Charles Ajunwa visited the National War Museum in Umuahia, Abia State, and reports that the relics of the Nigerian civil war at the museum still leave a lasting impression on visitors who throng the place
Ifeanyi Onwumereobi, 16, a student of Great Brains Academy was in tears. At first, she managed to force it back with the green bandanna she tied around her head, but as she continued her journey inside the museum, the images of war she saw forced the tears down her cheek. Her friends were in a similar mood, so there was no one to comfort her.
Last month, Onwumereobi was one of the students on excursion to the National War Museum located on the outskirt of Umuahia, the capital city of Abia State. She arrived at the museum with the enthusiasm of an explorer, but what she saw moved her to tears.
“We came on an excursion to see certain things that we were taught in the classroom about the Nigerian-Biafran war and I have seen through the images here what happened in the past and how the war was fought. I have heard about the Biafran war, but the closest I have come to the history that appeared so real is what I found here at the museum and I cannot but cry looking at the pictures and reading those words that described them. They just appeared so real and I can imagine what people experienced during the war,” she explained.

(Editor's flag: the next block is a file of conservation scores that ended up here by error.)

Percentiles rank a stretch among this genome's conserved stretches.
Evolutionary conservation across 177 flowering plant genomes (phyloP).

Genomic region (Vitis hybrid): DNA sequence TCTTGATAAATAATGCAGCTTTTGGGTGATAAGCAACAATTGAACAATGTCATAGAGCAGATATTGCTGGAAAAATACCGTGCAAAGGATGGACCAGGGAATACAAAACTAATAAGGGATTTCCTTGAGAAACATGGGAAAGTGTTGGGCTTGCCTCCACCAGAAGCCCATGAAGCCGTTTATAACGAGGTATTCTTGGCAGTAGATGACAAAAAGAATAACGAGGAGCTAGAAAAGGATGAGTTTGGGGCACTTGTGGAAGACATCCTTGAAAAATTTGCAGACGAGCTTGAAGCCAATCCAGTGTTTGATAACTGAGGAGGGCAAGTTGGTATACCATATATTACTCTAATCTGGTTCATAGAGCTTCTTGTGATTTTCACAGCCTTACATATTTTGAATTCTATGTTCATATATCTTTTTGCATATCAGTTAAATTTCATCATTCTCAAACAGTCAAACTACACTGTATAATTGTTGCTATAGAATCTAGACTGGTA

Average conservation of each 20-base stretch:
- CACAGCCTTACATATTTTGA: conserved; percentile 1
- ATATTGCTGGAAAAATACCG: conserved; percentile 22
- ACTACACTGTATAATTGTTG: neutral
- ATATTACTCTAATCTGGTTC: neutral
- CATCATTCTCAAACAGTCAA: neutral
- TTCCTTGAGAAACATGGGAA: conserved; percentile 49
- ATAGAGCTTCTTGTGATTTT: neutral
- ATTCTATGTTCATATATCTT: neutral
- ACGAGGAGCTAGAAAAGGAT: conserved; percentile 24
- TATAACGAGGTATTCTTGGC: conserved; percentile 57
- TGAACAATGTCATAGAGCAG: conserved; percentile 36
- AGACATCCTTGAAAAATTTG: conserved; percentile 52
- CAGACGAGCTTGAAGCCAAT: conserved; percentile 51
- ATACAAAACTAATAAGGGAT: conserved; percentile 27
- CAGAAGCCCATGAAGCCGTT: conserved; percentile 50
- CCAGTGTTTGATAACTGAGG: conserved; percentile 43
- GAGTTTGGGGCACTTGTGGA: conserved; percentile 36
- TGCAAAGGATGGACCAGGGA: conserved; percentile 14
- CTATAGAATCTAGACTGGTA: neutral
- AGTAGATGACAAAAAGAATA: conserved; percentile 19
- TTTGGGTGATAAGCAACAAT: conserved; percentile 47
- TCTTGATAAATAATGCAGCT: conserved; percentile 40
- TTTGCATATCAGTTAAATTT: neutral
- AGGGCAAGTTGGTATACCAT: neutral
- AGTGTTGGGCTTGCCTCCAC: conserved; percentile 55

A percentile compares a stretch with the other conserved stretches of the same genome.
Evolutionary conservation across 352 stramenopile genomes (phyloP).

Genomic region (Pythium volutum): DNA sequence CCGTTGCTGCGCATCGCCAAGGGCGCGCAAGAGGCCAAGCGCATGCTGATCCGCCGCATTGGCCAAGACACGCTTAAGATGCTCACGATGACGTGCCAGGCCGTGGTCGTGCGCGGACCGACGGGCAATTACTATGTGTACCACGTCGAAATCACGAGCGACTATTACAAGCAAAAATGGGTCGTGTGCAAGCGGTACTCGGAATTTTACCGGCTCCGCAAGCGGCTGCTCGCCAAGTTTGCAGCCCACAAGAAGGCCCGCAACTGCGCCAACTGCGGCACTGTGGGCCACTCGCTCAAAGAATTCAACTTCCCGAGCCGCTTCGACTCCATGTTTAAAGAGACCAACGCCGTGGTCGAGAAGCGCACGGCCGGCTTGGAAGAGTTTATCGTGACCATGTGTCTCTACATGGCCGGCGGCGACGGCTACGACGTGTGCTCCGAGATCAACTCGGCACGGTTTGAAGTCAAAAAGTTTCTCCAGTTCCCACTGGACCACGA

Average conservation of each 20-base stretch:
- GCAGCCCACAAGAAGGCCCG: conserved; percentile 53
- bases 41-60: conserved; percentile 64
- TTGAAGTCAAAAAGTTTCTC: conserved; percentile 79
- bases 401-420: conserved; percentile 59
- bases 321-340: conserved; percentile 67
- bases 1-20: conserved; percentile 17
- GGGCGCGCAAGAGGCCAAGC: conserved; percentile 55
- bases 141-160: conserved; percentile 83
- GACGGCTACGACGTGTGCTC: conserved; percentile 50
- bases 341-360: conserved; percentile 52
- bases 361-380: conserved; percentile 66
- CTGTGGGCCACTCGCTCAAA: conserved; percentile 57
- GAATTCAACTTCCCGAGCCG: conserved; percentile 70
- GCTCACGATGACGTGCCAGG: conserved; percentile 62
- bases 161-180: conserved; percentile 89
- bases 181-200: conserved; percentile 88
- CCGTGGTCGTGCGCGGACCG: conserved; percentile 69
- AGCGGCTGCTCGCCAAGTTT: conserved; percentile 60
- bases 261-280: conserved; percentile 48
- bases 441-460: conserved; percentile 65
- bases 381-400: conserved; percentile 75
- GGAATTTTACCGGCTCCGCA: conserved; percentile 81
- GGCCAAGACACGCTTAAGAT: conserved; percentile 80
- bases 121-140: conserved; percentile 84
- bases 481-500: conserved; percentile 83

After going round the indoor and outdoor galleries of the National War Museum and seeing the relics of the Nigerian-Biafran war, Onwumereobi added: “Now I fully appreciate the destructive nature of war. In war, nobody is spared; women, men, children and even the aged are killed while those who manage to escape death are known to live in perpetual fear as the memories refuse to go away. War is destructive. It practically leaves everything in ruins and it shatters dreams. At all times we should learn to employ dialogue to resolve disagreements. I want a peaceful and united Nigeria not war anymore.”
Another student of Great Brains Academy, Jude Ndukwe said the excursion exposed him to the equipment and ammunition used during the war. “I am satisfied with what I have seen here because I can now tell people about the Biafran war and the people who were in the lead during the war on the side of Nigeria and Biafra,” he said.
Adaora Umunna, a student of Abia State University, Uturu, who visited the museum in company with her course mates from sociology department of the school on the same day as the students of Great Brains Academy said that the historical importance of the National War Museum, cannot be overemphasised.
According to her, the war museum makes it imperative for students to embark on academic exercise of unequal magnitude which has continued to enrich students with knowledge beyond the book on how Biafran war started, those who fought it and how it ended.